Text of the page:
No single asset class consistently outperforms the others year on year. Choose the right range of investments and you will find some investments peak as others go down, smoothing your portfolio returns and protecting your wealth from volatility.


Vanguard asset classes historical comparison

Source: Vanguard Investments Australia

Why do Aussie investors need to diversify? 

Australians are peppered with messages about the need to diversify, but historically they have favoured home bias. Of the 11 million Australians holding investments outside of their superannuation fund, the majority tend to place all their eggs in one – local – basket.   

Up to 75 per cent of share owners hold only Australian shares, according to the latest ASX Australian Investor Study. Forty per cent of those investors admit they don’t have diversified portfolios, and among Morningstar Premium subscribers, 60 per cent say they hold no overseas investments. 

And it's not all that surprising. In 2016, Australia’s S&P/ASX 200 outperformed other developed equity markets, and investors chase good performance. Additionally, the imputation credits earned by holding shares in locally listed companies are an alluring tax incentive for Australian investors.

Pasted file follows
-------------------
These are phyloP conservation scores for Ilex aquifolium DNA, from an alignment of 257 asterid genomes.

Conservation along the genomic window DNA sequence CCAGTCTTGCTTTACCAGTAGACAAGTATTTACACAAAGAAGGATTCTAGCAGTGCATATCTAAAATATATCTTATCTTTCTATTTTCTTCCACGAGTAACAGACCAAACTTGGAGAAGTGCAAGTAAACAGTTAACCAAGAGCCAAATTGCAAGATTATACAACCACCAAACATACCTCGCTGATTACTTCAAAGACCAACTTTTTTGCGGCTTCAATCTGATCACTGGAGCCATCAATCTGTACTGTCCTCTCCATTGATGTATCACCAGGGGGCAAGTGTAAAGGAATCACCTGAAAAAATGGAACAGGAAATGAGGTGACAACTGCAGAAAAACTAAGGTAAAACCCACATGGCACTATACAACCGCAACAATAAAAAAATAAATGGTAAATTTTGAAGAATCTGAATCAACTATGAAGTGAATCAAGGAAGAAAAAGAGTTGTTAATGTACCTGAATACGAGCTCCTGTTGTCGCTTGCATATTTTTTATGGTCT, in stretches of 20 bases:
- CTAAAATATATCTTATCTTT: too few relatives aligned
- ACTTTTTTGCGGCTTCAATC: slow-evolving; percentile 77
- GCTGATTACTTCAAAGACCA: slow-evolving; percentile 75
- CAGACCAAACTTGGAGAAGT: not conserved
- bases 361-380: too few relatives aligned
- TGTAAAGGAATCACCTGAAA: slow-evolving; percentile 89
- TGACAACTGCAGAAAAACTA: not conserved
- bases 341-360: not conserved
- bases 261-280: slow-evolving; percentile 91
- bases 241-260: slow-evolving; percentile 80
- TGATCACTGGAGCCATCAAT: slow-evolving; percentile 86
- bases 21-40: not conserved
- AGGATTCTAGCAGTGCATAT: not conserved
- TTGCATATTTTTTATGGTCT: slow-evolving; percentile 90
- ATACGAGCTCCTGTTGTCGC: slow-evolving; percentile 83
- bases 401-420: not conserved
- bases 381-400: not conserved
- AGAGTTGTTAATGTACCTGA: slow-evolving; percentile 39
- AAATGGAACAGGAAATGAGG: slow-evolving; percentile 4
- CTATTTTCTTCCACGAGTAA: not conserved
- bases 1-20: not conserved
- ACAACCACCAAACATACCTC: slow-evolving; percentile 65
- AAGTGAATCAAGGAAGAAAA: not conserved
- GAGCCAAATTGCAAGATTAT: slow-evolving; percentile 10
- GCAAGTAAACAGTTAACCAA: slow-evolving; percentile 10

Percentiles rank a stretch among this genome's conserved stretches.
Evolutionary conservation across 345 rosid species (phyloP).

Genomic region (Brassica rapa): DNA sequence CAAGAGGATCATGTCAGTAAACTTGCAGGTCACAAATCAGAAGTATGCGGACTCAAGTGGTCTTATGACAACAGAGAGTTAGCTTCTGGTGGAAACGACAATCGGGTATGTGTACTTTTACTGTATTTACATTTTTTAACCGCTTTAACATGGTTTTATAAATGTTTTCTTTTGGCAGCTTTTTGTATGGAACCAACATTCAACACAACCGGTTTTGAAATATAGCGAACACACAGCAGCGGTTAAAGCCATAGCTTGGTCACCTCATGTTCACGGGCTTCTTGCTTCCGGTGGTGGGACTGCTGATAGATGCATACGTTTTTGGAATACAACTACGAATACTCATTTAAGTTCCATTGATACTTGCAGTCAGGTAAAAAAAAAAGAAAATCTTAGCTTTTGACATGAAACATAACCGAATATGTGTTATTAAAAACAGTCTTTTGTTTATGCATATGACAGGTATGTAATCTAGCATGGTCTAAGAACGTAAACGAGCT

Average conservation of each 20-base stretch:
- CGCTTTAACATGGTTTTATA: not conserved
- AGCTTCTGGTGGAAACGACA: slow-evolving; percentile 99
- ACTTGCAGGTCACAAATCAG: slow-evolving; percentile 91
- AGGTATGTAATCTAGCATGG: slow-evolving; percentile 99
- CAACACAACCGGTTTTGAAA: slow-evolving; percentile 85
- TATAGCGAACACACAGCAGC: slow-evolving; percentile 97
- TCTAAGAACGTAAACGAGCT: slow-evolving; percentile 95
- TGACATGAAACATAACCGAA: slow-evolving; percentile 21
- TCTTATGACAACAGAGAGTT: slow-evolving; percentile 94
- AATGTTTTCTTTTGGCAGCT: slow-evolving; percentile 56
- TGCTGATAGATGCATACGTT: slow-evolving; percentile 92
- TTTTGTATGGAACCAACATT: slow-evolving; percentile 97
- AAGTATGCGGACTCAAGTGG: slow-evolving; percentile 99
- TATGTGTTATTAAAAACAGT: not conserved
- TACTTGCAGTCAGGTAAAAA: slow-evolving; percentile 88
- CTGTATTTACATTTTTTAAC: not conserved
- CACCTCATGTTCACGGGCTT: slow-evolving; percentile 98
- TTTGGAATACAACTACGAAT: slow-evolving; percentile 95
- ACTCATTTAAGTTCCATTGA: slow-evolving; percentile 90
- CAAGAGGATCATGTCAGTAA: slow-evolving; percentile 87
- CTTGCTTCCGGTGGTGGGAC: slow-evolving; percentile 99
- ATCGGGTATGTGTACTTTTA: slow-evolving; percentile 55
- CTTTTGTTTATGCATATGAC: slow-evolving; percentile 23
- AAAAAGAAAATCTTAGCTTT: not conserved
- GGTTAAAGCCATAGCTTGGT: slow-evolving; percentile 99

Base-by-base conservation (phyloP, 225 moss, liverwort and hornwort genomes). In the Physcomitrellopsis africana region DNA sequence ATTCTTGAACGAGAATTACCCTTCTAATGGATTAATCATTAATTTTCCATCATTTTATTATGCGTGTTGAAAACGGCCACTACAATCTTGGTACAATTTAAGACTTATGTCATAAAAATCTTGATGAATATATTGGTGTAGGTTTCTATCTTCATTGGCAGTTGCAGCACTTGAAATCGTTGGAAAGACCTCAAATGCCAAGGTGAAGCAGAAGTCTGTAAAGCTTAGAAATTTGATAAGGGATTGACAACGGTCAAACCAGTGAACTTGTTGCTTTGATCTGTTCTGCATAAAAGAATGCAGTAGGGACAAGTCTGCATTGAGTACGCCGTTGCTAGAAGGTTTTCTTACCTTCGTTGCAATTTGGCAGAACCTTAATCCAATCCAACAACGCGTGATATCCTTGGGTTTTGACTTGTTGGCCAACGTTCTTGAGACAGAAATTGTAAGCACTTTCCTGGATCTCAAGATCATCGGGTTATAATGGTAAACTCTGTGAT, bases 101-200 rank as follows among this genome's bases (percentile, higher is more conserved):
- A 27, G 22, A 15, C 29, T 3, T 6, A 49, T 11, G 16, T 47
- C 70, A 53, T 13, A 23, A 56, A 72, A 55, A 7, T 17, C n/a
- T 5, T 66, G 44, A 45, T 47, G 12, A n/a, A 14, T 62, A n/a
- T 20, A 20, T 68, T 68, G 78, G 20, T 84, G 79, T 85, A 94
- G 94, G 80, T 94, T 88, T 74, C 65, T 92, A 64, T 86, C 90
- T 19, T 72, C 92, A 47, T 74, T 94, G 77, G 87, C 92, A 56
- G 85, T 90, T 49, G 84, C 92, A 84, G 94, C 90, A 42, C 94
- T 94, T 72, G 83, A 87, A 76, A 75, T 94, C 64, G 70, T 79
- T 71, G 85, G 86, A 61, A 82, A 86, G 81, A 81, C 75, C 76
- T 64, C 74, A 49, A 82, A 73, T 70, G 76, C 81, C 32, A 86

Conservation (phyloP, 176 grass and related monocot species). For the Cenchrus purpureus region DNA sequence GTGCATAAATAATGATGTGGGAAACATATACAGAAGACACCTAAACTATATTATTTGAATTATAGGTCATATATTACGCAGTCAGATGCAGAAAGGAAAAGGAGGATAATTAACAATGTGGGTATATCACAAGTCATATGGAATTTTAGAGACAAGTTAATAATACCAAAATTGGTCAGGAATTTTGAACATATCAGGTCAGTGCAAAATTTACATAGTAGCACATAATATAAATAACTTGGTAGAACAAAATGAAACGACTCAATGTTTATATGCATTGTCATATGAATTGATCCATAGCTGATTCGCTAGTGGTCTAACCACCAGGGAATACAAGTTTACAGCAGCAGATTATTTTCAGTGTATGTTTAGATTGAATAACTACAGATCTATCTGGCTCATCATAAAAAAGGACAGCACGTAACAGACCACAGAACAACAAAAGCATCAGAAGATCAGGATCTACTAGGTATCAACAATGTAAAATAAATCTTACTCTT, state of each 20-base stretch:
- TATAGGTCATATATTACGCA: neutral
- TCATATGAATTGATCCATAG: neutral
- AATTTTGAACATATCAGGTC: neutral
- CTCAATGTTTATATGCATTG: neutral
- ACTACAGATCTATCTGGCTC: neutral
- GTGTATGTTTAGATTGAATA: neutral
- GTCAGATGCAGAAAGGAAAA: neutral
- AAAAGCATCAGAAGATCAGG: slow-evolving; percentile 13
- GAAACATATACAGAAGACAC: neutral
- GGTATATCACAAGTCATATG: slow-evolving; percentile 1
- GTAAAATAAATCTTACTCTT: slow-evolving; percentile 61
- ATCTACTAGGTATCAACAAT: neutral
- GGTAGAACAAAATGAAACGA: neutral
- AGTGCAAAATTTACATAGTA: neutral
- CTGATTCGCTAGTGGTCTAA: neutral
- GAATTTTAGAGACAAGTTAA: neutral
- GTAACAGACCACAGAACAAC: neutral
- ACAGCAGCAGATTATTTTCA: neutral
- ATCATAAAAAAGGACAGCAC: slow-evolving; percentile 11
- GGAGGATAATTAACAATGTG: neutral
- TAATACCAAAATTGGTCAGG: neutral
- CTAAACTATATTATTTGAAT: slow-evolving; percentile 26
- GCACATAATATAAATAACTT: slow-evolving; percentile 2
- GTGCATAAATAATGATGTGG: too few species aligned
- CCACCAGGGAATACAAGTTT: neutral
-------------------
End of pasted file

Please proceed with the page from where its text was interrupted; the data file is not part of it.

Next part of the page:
Global uncertainty, dominated by Britain’s decision to leave the European Union, the election of Donald Trump in the US and the subsequent trade war with China, and lingering investor scepticism in the wake of the 2008 global financial crisis, also contribute to investor uncertainty.  

A greater familiarity with local versus foreign companies also influences the decision of many investors to stick with domestic equities. 

But if you're only focusing on Australian equities you could be missing out. The Australian stock market is particularly concentrated, with the financial and mining sectors accounting for about 60 per cent of the ASX All Ordinaries Index. In market capitalisation terms, Australia only makes up 2 per cent of the total global stock market.